The budding yeast Saccharomyces cerevisiae is a common engineering platform for production of high-value plant terpenoids. Terpenoids are a diverse class of chemicals naturally synthesized from the universal 5-carbon precursors, isopentenyl pyrophosphate (IPP) and dimethylallyl pyrophosphate (DMAPP) [12]. The sesquiterpene sub-class of terpenes have 15 carbon atoms and are synthesized from farnesyl pyrophosphate (FPP), which is condensed from one molecule of DMAPP and two molecules of IPP. Sesquiterpenes have broad industrial applications, including as fragrances, flavours, pharmaceuticals, solvents and fuels. A generic set of metabolic engineering approaches can be used to improve sesquiterpene production (Fig. 1) [1316]. First, high-level production of terpenoids requires improved flux from central carbon metabolism to the sesquiterpene precursor FPP [1623]. This is typically achieved by augmenting the mevalonate (MVA) pathway through overexpression or heterologous expression of individual genes (including farnesyl pyrophosphate synthase, FPPS). Enhanced MVA pathway activity causes squalene accumulation [2325] and it is necessary to constrain the flux-competing squalene synthase to redirect FPP flux away from sterol production and towards sesquiterpene production (Fig. 1). This can be achieved by decreasing activity of the FPP-consuming enzyme squalene synthase, either through engineered protein degradation [23] or transcriptional down-regulation [16, 26, 27]. These steps provide the basic principles of pathway optimization for sesquiterpene production in yeast.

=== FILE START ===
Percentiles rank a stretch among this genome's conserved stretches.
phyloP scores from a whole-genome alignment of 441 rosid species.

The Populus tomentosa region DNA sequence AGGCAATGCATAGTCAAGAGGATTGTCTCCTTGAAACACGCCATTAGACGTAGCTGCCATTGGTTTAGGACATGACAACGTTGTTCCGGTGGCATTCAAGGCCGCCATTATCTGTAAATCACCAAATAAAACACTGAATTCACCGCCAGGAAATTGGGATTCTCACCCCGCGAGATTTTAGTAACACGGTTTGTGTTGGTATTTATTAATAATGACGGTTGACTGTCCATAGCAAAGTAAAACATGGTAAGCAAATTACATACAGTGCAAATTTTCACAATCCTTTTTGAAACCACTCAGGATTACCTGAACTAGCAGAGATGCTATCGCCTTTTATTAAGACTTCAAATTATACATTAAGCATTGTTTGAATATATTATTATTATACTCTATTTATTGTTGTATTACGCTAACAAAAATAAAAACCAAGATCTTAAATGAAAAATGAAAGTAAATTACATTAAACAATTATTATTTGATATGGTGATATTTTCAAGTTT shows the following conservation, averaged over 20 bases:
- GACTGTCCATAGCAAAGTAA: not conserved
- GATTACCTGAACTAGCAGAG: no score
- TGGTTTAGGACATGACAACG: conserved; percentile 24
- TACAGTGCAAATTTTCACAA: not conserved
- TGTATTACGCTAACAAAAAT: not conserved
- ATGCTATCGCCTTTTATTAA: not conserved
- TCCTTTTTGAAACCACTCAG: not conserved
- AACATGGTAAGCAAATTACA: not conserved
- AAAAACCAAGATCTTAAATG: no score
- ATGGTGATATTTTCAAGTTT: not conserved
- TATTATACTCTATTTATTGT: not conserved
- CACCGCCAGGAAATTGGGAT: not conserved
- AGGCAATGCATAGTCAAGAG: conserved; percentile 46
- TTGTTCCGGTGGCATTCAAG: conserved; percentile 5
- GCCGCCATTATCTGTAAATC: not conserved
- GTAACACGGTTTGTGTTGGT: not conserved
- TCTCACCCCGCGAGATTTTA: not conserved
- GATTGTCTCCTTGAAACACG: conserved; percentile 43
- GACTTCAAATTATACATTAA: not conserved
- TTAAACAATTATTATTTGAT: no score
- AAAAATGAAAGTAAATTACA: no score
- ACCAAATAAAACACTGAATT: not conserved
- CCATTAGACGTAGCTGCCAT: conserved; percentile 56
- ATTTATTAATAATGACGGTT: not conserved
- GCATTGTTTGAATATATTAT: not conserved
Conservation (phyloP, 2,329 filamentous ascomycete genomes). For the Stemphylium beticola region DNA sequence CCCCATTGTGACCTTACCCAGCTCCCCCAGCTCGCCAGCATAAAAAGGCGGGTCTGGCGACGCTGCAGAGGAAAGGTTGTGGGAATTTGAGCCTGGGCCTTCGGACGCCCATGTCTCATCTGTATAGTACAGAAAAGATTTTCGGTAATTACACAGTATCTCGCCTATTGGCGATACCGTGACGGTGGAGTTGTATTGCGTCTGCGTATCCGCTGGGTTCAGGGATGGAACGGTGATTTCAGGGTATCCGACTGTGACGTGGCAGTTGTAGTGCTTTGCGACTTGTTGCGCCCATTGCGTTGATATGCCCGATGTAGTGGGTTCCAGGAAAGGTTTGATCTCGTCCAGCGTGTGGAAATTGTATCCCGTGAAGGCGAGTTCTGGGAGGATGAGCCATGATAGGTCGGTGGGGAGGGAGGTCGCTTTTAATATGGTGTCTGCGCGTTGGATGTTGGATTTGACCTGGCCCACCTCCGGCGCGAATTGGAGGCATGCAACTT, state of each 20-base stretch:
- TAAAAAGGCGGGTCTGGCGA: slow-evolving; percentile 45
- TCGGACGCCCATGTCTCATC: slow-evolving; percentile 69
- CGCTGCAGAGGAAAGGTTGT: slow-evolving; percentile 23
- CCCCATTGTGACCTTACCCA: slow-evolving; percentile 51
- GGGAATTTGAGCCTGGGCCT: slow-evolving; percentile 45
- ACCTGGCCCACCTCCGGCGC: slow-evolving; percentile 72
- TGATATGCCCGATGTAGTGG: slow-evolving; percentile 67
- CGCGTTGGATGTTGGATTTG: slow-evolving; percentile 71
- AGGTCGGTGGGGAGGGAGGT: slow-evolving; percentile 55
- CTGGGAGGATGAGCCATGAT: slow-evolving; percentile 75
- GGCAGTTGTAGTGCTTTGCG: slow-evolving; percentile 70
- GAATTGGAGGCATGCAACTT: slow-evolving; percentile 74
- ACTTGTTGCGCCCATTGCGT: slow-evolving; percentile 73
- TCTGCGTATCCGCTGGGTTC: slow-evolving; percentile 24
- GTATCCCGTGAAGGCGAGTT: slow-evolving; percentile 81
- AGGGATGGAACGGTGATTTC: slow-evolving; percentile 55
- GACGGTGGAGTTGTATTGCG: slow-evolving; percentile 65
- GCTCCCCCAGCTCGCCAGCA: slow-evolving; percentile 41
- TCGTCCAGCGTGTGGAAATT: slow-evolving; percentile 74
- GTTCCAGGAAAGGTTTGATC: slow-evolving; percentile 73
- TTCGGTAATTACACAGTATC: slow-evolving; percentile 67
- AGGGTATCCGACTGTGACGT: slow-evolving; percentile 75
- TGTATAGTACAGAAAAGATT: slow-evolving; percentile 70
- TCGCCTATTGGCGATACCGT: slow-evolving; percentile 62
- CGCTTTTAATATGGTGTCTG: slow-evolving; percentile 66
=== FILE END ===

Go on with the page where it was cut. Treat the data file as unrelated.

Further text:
Fig. 1

Metabolic pathways for trans-nerolidol (sesquiterpene) production in yeast. ACS2 acetyl-CoA synthase, EfmvaE Enterococcus faecalis acetoacetyl-CoA thiolase/HMG-CoA reductase, EfmvaS E. faecalis HMG-CoA synthase, HMG2 HMG-CoA reductase 2, ERG12 mevalonate kinase, ERG8 phosphomevalonate kinase, MVD1 mevalonate pyrophosphate decarboxylase, IDI1 isopentenyl diphosphate:dimethylallyl diphosphate isomerase, ERG20 farnesyl pyrophosphate synthetase, AcNES1 Actinidia chinensis tran-nerolidol synthase, ERG9 squalene synthase, IPP isopentenyl pyrophosphate, DMAPP dimethylallyl pyrophosphate, FPP farnesyl pyrophosphate. Dashed arrow means multiple biochemical steps